US to distribute 786,000 additional monkeypox vaccine doses obtained from Danish plant

Biden government has come under criticism for delayed response to monkeypox outbreak

Sravasti Dasgupta
Thursday 28 July 2022 15:07 BST
White House doctor says monkeypox can be ‘contained’ in US

The US government has announced that it will make 786,000 additional monkeypox vaccine doses available to local health departments “as soon as possible”.

More than 3,500 cases of monkeypox have been recorded across 46 states, Washington, DC, and Puerto Rico, according to the Centers for Disease Control and Prevention (CDC). The US has the second-highest number of monkeypox cases in the world, only behind Spain.

On Wednesday, the Food and Drug Administration (FDA) said that it had finished certifications of the Jynneos vaccine at Bavarian Nordic’s facility in Denmark.

“Given the emerging public health need, FDA previously facilitated the shipment of manufactured doses to the US so that they would be ready to be distributed once the manufacturing changes were approved,” it said.

“With this supplement approval, those manufactured doses may now be further distributed and administered. Additional doses manufactured at this plant can help address the need for this vaccine moving forward.”

Last week the pace of the FDA inspection was criticised by House Democrats, who wrote to president Joe Biden to expedite the delivery, CNBC reported.

“It is unclear why the FDA delayed inspection of a stockpile needed for biodefense, and this omission has cost valuable time in the US response to monkeypox. Bureaucratic delays should not prevent us from getting the vaccine doses we need now,” representatives Mondaire Jones and Jerrold Nadler, both from New York, wrote in the letter to the president, signed by 48 other members of Congress.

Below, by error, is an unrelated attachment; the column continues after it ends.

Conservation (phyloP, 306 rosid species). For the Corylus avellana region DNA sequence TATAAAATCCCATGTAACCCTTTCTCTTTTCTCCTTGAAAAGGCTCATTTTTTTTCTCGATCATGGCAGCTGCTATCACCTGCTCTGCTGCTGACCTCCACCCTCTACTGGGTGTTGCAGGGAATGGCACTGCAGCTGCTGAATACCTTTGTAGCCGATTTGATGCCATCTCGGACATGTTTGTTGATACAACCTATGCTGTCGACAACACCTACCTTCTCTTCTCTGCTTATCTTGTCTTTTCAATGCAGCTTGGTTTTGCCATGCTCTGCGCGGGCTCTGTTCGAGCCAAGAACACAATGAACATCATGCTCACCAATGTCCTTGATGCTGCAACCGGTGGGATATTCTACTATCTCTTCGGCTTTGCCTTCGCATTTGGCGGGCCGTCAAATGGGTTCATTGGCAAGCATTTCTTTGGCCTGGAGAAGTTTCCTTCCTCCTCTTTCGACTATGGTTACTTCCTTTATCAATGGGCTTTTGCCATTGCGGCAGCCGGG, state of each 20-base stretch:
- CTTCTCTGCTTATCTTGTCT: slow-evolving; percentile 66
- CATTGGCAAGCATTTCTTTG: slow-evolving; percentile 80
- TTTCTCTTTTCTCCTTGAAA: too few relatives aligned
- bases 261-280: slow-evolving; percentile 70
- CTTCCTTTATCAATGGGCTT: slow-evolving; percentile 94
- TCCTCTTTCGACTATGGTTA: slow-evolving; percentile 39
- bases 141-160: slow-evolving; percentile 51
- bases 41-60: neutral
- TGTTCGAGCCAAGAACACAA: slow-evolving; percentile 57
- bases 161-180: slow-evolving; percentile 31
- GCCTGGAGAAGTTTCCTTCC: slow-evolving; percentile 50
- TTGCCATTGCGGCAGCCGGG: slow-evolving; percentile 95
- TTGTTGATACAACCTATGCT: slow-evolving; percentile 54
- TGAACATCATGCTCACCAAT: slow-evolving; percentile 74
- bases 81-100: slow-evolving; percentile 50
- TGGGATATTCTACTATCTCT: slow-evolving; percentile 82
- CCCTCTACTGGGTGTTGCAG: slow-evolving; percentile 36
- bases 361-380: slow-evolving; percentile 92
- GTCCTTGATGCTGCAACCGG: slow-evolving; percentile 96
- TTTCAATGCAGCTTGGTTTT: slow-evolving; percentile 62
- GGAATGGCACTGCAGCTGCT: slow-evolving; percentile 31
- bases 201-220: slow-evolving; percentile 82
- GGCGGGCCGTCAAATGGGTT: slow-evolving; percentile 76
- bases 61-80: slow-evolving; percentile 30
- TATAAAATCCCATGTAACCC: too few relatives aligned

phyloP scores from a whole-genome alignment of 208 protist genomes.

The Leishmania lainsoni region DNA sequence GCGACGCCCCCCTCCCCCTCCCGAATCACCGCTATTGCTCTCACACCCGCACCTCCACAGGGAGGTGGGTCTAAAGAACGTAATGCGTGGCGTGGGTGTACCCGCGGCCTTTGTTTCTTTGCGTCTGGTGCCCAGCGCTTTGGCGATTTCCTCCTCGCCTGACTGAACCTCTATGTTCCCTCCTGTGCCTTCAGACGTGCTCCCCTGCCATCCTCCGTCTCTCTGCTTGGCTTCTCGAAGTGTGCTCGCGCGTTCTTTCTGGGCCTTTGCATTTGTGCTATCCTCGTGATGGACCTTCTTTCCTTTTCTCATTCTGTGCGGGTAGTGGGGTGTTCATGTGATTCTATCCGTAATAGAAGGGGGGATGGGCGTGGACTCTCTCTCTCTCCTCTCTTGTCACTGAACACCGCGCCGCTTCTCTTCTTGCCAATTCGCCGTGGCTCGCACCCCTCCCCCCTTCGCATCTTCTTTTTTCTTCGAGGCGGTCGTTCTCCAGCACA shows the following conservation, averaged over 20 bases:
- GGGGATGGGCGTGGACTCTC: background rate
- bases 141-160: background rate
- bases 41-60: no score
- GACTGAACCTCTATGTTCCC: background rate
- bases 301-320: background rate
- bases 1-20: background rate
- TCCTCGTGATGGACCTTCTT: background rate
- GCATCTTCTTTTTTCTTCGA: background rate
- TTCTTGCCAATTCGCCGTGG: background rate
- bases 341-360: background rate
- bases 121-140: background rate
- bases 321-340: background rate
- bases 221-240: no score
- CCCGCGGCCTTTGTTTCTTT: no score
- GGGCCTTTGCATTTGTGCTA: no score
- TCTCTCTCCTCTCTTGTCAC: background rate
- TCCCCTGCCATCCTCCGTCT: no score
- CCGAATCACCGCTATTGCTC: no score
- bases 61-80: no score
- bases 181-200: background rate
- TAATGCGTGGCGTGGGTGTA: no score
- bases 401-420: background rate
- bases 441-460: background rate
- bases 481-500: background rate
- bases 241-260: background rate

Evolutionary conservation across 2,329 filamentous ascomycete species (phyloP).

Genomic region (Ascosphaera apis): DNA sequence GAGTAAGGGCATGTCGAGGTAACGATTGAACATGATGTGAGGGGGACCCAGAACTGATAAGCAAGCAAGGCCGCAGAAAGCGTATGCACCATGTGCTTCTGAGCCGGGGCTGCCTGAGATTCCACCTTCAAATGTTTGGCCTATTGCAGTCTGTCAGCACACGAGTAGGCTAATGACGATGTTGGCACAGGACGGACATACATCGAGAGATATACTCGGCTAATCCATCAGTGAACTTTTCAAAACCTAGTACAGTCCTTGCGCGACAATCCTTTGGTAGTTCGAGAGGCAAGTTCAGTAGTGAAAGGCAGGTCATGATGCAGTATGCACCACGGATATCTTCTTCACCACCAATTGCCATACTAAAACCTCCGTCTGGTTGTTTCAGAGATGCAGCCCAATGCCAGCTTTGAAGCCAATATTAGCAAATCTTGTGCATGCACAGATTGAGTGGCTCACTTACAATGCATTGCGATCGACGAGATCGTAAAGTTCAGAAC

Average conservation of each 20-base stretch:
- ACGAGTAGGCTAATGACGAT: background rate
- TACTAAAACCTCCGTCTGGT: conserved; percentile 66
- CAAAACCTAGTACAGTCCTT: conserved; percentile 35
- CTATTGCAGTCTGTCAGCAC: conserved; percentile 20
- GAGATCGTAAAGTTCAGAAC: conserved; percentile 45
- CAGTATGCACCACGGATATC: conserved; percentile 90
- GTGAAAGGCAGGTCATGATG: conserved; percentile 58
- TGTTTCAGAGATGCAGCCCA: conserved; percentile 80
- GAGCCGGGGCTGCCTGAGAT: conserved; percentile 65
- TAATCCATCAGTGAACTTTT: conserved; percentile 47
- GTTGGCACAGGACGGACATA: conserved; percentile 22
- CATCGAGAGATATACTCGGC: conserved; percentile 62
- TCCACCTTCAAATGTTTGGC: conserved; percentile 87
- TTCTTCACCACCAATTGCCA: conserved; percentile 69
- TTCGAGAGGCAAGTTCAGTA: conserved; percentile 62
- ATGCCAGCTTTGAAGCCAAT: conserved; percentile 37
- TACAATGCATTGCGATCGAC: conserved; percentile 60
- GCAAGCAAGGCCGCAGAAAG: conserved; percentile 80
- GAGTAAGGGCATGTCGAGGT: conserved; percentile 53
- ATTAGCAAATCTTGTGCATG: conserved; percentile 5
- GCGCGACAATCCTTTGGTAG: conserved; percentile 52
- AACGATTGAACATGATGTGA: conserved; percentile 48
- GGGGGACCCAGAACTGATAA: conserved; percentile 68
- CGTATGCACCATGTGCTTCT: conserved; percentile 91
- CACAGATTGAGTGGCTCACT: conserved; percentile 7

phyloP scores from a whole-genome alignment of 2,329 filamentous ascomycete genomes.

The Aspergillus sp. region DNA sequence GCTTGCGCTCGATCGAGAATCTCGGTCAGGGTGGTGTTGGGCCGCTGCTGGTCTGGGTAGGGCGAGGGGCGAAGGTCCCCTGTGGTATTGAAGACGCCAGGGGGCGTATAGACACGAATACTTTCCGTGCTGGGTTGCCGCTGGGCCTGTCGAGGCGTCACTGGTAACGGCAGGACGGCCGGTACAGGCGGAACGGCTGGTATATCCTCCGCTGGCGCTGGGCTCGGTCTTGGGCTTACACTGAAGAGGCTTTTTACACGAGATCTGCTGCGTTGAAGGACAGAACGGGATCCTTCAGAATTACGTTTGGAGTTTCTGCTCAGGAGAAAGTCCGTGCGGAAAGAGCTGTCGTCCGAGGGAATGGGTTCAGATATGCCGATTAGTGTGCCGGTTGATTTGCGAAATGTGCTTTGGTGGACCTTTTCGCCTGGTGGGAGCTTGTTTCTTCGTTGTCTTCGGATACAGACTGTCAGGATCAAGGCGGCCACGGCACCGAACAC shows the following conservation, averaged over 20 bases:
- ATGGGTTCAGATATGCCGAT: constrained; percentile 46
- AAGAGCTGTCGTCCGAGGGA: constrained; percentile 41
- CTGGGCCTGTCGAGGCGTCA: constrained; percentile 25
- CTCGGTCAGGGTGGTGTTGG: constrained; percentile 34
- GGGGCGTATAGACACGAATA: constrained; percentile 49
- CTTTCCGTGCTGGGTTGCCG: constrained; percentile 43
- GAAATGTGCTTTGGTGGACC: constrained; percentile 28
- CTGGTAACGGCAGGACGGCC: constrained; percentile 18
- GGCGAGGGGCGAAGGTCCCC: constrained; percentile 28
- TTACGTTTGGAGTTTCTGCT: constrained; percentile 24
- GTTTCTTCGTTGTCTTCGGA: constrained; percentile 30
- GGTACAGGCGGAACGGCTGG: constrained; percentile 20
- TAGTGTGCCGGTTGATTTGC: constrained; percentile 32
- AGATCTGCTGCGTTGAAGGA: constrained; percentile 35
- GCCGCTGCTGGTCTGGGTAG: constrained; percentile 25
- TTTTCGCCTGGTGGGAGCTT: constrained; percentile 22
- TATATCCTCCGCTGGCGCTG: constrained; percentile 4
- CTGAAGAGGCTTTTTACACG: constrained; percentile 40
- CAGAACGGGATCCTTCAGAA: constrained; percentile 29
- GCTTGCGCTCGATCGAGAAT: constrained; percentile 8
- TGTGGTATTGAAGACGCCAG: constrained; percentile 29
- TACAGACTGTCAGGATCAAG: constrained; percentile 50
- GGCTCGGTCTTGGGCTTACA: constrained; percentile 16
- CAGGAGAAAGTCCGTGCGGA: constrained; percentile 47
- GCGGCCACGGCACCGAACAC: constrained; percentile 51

The agency which requires inspections of all vaccine manufacturing plants to assure safety, sterility and consistency of production, began its checks at the facility only earlier this month, two months after the beginning of the global monkeypox outbreak.

While officials had announced orders for five million more doses this month, most of the shipments are not expected to arrive until next year.

“There’s not enough doses,” Dr Perry Halkitis of Rutgers University said. “I think with some quicker action on part of federal government we might not be in the situation we are now.”

Officials have recommended the vaccines to those who know or suspect they were exposed to monkeypox in the last two weeks.

The virus spreads through close contact and tends to cause flu-like symptoms and pus-filled skin lesions. Its more commonly known symptoms are a high temperature, headache, muscle aches, backache, swollen glands, shivering and exhaustion, according to the NHS website.

Last week, the World Health Organisation (WHO) declared the monkeypox outbreak in more than 70 countries a “global health emergency”. The WHO label is set to trigger a coordinated international response and could unlock funding for countries to collaborate on sharing vaccines and treatments.

Cases of monkeypox emerged in early May from countries where the disease is not endemic, and continue to be reported in several endemic countries, the WHO said.

According to the CDC, more than 16,000 cases of monkeypox have been reported in 74 countries since May.

Additional reporting by agencies

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